Maids of Misfortune

Maids of Misfortune

by M. Louisa Locke

It’s the summer of 1879, and Annie Fuller, a young San Francisco widow, is in trouble. Annie’s husband squandered her fortune before committing suicide five years earlier, and to pay off a debt, one of his creditors is now threatening to take the boardinghouse she owns.

Annie Fuller also has a secret. She supplements her income by giving domestic and business advice as Madam Sibyl, one of San Francisco’s most exclusive clairvoyants, and one of her clients, Matthew Voss, has died. The police believe his death was suicide brought about by bankruptcy, but Annie believes Voss has been murdered and that his assets have been stolen.

Nate Dawson has a problem. As the Voss family lawyer, he would love to believe that Matthew Voss didn’t leave his grieving family destitute. But that would mean working with Annie Fuller, a woman who alternatively attracts and infuriates him as she shatters every notion he ever had of proper ladylike behavior.

Sparks fly as Anne and Nate pursue the truth about the murder of Matthew Voss in this light-hearted historical mystery set in the foggy gas-lit world of Victorian San Francisco.

(Word count 111,460; e-book $4.99 USD, print $12.75 USD)

All Kindle Stores  Nook iTunes Kobo GooglePlay   Print  Audio Book Free Excerpt

Reviews of Maids of Misfortune

Read all reviews on Amazon

“This historical mystery set in the foggy gas-lit world of Victorian San Francisco is a complete package of a modified locked room puzzle, more than one murder, daring undercover snooping, romantic tension and a few twists and turns for a powerhouse of a debut novel.

“When I finished this book I immediately missed Annie and the other characters, showing just how well they had been brought to life and, dare I say…memorable. The mystery was well plotted so I went down the wrong path along with the police at first. The setting of Victorian San Francisco and period details are rich and layered, easily woven in the overall story from the attitudes towards Chinese and class divisions to the strict propriety rules restricting women. The journey back in time seemed so complete I felt jarred if pulled back into the modern world when my reading was interrupted.

“The climax and revealing of the murderer was tense and an edge-of-your-seat ordeal where Annie is in very real danger. The ending was satisfying and I put the book down smiling at the wrap-up. I had just stumbled upon this delightful book as I cruised Amazon’s suggestions and I am so glad I found it. I heartily recommend this book for historical mystery or cozy fans. I think you will find it captivating.” -Ariel Heart, Mysteries and My Musings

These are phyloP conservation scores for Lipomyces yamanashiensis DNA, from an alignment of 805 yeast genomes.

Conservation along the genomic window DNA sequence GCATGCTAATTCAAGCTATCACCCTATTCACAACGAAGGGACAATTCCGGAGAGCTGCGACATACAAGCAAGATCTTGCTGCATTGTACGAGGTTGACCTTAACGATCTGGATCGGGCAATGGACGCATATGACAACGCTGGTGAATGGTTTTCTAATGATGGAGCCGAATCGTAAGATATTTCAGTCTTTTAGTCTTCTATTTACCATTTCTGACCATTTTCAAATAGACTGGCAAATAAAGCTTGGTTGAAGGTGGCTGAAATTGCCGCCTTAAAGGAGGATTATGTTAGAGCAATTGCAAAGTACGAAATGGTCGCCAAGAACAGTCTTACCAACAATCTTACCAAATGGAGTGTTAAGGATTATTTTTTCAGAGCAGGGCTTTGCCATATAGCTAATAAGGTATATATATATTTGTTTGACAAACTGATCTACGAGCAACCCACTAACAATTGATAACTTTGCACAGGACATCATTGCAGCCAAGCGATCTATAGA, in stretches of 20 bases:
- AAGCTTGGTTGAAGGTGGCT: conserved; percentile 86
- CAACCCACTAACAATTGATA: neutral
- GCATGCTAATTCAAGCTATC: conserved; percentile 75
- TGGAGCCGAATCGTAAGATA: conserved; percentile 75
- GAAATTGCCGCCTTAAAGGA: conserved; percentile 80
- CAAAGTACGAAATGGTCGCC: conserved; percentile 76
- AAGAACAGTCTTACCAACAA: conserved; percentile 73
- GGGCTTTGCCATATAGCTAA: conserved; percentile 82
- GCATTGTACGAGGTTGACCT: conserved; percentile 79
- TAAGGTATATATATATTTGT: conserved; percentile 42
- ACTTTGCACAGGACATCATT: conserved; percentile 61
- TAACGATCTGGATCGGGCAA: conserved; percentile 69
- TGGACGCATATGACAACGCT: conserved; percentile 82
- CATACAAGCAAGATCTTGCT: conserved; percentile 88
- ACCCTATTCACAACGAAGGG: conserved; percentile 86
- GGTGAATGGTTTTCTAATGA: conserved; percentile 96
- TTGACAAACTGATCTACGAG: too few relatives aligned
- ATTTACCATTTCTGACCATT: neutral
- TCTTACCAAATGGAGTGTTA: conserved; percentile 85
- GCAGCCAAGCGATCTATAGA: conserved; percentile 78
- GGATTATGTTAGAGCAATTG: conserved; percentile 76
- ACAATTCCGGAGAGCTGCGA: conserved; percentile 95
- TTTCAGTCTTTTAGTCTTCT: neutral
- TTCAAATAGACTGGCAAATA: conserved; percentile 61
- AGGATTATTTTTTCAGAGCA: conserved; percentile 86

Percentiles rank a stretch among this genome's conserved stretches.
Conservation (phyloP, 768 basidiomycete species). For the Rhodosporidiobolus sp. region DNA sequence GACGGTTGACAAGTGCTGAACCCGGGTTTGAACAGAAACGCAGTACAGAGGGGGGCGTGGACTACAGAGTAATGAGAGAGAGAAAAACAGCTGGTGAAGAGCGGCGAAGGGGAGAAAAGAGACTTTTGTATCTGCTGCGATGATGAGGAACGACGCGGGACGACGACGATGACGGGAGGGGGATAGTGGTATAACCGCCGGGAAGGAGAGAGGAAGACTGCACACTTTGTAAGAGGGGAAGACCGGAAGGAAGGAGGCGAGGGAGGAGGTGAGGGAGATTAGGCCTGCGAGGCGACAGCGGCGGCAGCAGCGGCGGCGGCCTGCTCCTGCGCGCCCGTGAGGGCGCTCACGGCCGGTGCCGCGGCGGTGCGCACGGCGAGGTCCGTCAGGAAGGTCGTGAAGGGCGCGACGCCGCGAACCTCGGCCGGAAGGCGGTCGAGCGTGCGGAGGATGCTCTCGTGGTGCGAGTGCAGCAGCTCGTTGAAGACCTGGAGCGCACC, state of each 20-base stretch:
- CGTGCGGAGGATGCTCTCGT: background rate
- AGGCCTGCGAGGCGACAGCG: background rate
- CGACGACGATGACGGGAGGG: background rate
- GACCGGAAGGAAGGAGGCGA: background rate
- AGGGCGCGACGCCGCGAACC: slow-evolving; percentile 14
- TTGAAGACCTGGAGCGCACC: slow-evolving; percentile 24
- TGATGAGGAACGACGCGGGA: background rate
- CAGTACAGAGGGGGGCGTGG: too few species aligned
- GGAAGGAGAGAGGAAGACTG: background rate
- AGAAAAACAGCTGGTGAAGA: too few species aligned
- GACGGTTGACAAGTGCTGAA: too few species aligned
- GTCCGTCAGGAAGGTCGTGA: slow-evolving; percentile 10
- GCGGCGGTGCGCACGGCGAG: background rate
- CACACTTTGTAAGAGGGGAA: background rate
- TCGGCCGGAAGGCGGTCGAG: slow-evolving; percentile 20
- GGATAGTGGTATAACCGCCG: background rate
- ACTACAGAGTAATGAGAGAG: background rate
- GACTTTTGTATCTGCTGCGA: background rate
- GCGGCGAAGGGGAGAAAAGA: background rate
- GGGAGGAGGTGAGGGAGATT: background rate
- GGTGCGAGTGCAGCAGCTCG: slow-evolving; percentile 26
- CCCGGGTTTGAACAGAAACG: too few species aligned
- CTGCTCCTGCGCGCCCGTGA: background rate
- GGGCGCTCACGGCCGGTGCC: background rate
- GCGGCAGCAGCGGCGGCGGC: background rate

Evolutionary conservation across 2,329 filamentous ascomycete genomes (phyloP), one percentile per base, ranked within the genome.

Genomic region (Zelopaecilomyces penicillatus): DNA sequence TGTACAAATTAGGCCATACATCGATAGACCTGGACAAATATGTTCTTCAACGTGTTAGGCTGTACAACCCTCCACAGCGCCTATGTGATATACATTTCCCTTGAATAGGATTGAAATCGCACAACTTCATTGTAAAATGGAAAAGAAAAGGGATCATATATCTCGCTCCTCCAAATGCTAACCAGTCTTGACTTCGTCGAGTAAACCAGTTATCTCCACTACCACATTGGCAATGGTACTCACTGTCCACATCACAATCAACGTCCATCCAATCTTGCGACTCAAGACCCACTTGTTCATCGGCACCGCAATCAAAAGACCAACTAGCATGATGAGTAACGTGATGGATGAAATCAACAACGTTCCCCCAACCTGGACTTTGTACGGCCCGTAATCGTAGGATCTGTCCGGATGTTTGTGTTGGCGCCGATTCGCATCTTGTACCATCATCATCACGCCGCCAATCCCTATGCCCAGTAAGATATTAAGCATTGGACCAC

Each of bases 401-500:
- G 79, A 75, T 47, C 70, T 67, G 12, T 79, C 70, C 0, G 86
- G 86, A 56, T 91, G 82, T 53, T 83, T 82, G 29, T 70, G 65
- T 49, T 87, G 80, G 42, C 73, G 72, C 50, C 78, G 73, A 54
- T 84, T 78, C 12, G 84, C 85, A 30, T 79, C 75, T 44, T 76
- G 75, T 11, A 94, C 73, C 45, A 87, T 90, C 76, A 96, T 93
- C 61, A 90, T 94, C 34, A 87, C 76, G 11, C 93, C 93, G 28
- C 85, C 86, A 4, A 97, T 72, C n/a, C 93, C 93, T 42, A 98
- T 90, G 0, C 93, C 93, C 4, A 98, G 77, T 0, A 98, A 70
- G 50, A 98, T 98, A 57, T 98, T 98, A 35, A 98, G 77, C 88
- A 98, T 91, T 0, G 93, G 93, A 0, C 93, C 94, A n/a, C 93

“Annie is a character with depth and personality. She’s also a woman faced with huge challenges and limited solutions for a “proper lady” in 1879. In real life, the Annies of the world are the survivors. Locke shows great finesse in character development and provides supporting characters that are diverse and entertaining.

“From beautiful Victorian houses to horses, carriages, manners, dress, lifestyles, fog, and gas-lamps, the setting is rich with authenticity. The author’s research is thorough, and her descriptions contain details that are interesting and satisfying to readers who love this era. Locke’s mysteries should develop a loyal audience quickly. This novel incubated for almost thirty years during the author’s teaching career. Let’s hope that it won’t be thirty years before the next one.”-Penny Leisch, Story Circle Book Reviews

“Maids of Misfortune is smoothly written, with appealing characters and a strong female lead in a story filled with real detection, a lot of period detail (is there a better way to get into the details of everyday life than through the eyes of a servant?), and a bit of banter-filled romance to help stir the pot. I’ll admit that I saw most of the solution coming, but I enjoyed reading on regardless to see how it was done. Fun reading for historical mystery fans, especially those with a taste for Victorian settings on the look for something a bit different.”

-Kim Malo, MyShelf.com